Veterans Day ...

Thank you ... for everything. And that includes you, Dad.

Barack Obama, the first second fifth African-American President of the United States ...

A week after Barack Obama was elected President of the United States - yeah, it's still pretty damn cool to consider that a black man is about to move into the White House, and that he isn't going to be the butler. But let's not fool ourselves that Obama's victory is that much of a breakthrough. Indeed, this country's history contains more than one example of a person of Negro persuasion making it to the highest office in the land. You just have to know where to look - in your local video store, of course.

1972: Before he was Darth Vader or the voice of CNN, James Earl Jones held the job of commander-in-chief in The Man, a heavy melodrama based on the Irving Wallace political thriller and adapted for the screen by no less than Rod Serling. Jones played Douglass Dillman, the President pro tempe of the Senate who reached the Oval Office when the sitting Chief Executive and Speaker of the House were killed in a building collapse in West Germany (!) and the dying Vice President declined the promotion on the grounds that America didn't need to bury another grand poobah in six months. Needless to say, this being the early '70s, the idea of Jones in the White House doesn't sit well with, oh, just about everyone surrounding him, and before long President Dillman has to contend not only with white racist politicians (including a Southern-dipped Burgess Meredith), but also with African-Americans, including his own radical daughter, who want him to take more of a stand on their issues. Nevertheless, Dillman navigates the treacherous waters with skill and aplomb, and of course has the best president voice ever. This movie actually isn't available on DVD as of now, but Obama's real-life ascendance to the top spot may speed things up in terms of home availability for The Man.

1998: Morgan Freeman was the next man to break the White House color barrier in Deep Impact, which also began a mini-tradition of America having a black president just in time to deal with The End of the World - in this case, a comet (co-discovered by future Hobbit Elijah Wood) on its way for a mid-air collision with the Earth. As Tom Beck, Freeman doesn't have much to do but stay stoic and keep convincing his constituents that "we will prevail," even if he doesn't really believe it. But he looks so good behind the Oval Office desk, you think about drafting him for the next election.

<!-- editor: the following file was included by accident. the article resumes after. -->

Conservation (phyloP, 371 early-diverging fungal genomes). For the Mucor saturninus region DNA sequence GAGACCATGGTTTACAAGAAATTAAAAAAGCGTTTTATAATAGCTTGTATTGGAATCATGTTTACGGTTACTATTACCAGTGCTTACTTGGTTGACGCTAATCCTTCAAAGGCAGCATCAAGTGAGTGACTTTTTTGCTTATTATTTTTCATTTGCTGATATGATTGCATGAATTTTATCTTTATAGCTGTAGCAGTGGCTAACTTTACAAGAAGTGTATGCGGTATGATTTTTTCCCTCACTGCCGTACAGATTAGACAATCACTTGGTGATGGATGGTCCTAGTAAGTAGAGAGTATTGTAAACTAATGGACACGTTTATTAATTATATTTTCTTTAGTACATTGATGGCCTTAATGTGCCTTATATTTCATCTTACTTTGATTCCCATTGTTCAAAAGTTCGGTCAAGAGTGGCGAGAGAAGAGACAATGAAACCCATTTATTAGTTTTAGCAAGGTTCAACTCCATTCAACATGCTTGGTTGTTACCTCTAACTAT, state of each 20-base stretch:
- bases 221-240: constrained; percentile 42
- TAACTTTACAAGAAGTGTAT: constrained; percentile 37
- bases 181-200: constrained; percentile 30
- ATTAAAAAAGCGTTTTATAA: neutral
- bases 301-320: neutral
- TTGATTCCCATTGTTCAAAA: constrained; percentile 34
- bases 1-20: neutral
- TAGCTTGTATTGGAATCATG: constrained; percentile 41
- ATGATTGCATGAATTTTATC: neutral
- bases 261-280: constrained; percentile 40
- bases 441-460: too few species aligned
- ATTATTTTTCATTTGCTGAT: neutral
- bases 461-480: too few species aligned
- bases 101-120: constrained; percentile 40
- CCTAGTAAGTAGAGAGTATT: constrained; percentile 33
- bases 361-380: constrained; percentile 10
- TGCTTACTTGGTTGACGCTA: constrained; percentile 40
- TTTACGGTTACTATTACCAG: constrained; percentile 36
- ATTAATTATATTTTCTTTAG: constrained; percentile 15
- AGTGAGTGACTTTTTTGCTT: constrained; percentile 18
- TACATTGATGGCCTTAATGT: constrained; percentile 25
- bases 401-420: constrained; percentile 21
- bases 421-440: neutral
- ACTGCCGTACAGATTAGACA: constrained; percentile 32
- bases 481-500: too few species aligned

2001: The action-thriller series 24 debuts, and with it a new hero in David Palmer (Dennis Haysbert), the African-American senator from Maryland who is running for the highest office in the land during the inaugural season, which takes place entirely on the day before the California primary. Palmer manages to survive not only an attempted assassination, but also the machinations of his Lady MacBeth-like wife, Sherry, and by the second season Palmer was indeed the president, though his days didn't get much easier. Indeed, each of the first three seasons was devoted to Palmer dealing with threats against his life, his country and/or his administration. But Palmer himself always came out on top, or at least alive - that is, until the opening moments of Season Five, when he is shot through the throat while writing his memoirs, proving that a lot of good deeds do not go unpunished. Still, Palmer's death was the opening salvo in what was probably the best 24 season to date, so there's that.

2007: In a move that would make the Kennedy kids beam with pride, Palmer's brother Wayne (D.B. Woodside) assumed the reigns of power for 24's sixth season. Unfortunately for Wayne, though, things didn't get much easier for the sitting President - especially when he was blown up and seriously injured by a bomb in an inside job meant to frame an alleged Muslim terrorist. What's worse than nearly being killed by a would-be assassin? Watching Vice-President Powers Boothe ham it up as your square-jawed replacement.